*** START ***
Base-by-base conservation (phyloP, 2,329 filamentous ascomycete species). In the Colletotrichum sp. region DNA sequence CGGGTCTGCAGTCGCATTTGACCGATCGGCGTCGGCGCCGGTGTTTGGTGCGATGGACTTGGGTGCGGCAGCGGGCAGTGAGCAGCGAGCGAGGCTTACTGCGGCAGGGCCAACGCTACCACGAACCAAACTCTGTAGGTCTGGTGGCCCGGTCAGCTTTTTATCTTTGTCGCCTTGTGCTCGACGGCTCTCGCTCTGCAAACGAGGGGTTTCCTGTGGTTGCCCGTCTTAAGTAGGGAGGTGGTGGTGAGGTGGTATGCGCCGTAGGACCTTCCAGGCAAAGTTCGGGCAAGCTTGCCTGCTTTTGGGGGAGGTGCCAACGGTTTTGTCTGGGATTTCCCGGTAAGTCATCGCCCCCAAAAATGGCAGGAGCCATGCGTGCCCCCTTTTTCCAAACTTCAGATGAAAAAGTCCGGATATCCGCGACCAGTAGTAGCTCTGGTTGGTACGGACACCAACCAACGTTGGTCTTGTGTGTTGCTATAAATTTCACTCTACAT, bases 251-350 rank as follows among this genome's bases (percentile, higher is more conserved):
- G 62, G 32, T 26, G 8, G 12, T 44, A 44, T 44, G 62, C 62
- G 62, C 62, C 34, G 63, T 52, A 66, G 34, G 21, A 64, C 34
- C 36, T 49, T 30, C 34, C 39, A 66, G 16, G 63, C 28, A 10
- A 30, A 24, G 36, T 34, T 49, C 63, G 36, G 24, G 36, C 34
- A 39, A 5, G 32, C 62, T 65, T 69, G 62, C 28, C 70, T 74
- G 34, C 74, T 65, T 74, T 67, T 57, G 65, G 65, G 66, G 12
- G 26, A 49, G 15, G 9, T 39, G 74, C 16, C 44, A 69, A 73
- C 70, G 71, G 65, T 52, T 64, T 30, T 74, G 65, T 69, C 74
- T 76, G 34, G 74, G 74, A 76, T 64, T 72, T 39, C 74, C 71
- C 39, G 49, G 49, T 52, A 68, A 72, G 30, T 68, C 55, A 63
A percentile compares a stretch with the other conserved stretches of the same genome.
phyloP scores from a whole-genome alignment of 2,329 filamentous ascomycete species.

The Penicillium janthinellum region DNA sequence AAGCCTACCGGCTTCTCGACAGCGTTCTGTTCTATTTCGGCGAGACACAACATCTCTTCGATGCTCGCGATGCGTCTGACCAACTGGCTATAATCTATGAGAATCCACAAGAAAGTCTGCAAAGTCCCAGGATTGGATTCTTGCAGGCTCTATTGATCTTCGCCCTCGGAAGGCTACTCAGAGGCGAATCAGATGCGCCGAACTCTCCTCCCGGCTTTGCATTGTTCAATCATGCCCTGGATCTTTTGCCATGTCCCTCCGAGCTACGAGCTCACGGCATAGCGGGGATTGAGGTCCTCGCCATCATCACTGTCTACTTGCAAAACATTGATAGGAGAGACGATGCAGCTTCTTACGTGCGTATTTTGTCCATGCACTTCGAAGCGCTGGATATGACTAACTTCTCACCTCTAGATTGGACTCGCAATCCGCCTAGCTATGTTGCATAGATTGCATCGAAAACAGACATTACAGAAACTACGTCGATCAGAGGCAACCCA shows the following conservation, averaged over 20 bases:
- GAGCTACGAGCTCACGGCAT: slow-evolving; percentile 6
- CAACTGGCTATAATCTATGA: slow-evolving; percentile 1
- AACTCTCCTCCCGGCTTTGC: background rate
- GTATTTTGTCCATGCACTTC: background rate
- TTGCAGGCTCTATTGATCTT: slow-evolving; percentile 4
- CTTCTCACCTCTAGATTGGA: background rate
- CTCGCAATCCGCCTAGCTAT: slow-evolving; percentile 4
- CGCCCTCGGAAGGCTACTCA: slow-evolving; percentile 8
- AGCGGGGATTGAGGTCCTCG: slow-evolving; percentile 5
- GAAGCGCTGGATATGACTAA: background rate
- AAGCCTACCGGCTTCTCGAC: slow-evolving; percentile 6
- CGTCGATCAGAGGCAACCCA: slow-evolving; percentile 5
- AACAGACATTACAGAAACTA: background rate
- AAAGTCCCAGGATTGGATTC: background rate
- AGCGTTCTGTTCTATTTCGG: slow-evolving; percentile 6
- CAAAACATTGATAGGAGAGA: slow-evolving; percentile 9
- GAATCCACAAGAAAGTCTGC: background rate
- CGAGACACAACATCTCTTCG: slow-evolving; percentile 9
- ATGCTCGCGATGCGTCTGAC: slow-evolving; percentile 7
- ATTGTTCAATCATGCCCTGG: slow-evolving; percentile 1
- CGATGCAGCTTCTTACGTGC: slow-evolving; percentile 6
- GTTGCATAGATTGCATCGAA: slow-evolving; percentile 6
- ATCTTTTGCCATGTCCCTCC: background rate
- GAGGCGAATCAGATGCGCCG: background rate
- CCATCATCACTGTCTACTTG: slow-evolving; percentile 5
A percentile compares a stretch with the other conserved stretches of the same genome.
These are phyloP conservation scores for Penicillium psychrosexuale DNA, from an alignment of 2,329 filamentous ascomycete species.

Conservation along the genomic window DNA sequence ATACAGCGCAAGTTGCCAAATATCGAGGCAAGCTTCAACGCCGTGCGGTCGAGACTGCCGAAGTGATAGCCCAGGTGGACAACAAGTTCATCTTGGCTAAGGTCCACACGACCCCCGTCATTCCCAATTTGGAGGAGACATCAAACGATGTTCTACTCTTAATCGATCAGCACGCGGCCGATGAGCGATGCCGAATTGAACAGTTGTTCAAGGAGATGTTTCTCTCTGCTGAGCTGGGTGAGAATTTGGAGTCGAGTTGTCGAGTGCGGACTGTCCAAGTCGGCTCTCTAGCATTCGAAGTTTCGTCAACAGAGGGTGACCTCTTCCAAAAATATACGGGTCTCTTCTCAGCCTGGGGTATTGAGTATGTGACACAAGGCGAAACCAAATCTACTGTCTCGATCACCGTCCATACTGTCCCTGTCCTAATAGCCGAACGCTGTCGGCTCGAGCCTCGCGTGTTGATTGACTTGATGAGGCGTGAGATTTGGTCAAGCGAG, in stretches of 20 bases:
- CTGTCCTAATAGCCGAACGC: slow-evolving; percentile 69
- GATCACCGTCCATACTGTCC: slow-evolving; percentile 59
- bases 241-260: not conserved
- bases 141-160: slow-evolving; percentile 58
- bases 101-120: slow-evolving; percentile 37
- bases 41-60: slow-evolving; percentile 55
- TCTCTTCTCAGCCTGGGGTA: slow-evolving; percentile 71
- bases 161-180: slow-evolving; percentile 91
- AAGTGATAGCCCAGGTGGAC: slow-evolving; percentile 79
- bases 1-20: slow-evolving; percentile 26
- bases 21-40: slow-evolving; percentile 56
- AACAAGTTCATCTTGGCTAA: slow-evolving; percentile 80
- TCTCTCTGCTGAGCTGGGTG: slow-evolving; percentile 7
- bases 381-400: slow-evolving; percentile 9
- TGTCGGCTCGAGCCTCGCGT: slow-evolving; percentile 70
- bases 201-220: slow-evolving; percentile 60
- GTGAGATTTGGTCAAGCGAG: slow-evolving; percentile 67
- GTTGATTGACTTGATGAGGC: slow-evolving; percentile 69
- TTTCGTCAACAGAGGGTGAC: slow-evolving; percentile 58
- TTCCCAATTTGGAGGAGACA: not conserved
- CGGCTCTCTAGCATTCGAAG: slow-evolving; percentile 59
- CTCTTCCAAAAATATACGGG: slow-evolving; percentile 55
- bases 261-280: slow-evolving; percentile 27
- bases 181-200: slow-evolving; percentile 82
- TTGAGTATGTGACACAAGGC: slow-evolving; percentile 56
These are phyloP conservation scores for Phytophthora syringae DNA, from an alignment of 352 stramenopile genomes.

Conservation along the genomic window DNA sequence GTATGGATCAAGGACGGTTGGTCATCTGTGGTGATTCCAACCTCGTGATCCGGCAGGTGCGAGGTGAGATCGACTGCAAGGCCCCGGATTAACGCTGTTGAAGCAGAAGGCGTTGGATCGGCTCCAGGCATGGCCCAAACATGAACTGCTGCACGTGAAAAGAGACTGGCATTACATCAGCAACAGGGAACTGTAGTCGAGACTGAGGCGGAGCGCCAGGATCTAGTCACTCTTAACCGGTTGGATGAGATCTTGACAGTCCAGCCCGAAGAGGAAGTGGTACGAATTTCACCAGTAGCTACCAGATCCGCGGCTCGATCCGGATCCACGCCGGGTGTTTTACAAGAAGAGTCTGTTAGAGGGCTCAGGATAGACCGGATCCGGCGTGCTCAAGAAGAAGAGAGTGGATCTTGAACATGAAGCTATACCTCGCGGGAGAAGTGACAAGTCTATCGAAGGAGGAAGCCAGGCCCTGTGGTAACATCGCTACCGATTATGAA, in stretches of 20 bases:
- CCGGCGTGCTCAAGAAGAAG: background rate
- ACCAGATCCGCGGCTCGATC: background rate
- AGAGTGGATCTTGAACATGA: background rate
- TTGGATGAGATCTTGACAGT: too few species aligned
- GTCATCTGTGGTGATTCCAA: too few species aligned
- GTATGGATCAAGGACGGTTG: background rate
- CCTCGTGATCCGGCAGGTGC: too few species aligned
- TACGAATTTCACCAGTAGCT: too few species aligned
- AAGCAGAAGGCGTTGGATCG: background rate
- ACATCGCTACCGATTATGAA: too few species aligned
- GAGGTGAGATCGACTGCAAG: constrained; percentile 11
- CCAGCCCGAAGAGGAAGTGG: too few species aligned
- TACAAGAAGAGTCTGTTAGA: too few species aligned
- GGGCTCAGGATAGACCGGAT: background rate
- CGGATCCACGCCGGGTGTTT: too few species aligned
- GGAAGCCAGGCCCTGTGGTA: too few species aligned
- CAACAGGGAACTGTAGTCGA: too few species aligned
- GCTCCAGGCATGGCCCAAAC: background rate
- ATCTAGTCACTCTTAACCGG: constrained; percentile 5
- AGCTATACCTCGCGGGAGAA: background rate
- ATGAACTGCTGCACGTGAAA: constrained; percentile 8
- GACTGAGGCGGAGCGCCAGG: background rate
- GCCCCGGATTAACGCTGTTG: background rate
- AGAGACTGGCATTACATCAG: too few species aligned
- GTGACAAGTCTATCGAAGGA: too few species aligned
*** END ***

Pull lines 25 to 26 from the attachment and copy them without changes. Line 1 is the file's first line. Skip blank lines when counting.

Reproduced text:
- AAGCCTACCGGCTTCTCGAC: slow-evolving; percentile 6
- CGTCGATCAGAGGCAACCCA: slow-evolving; percentile 5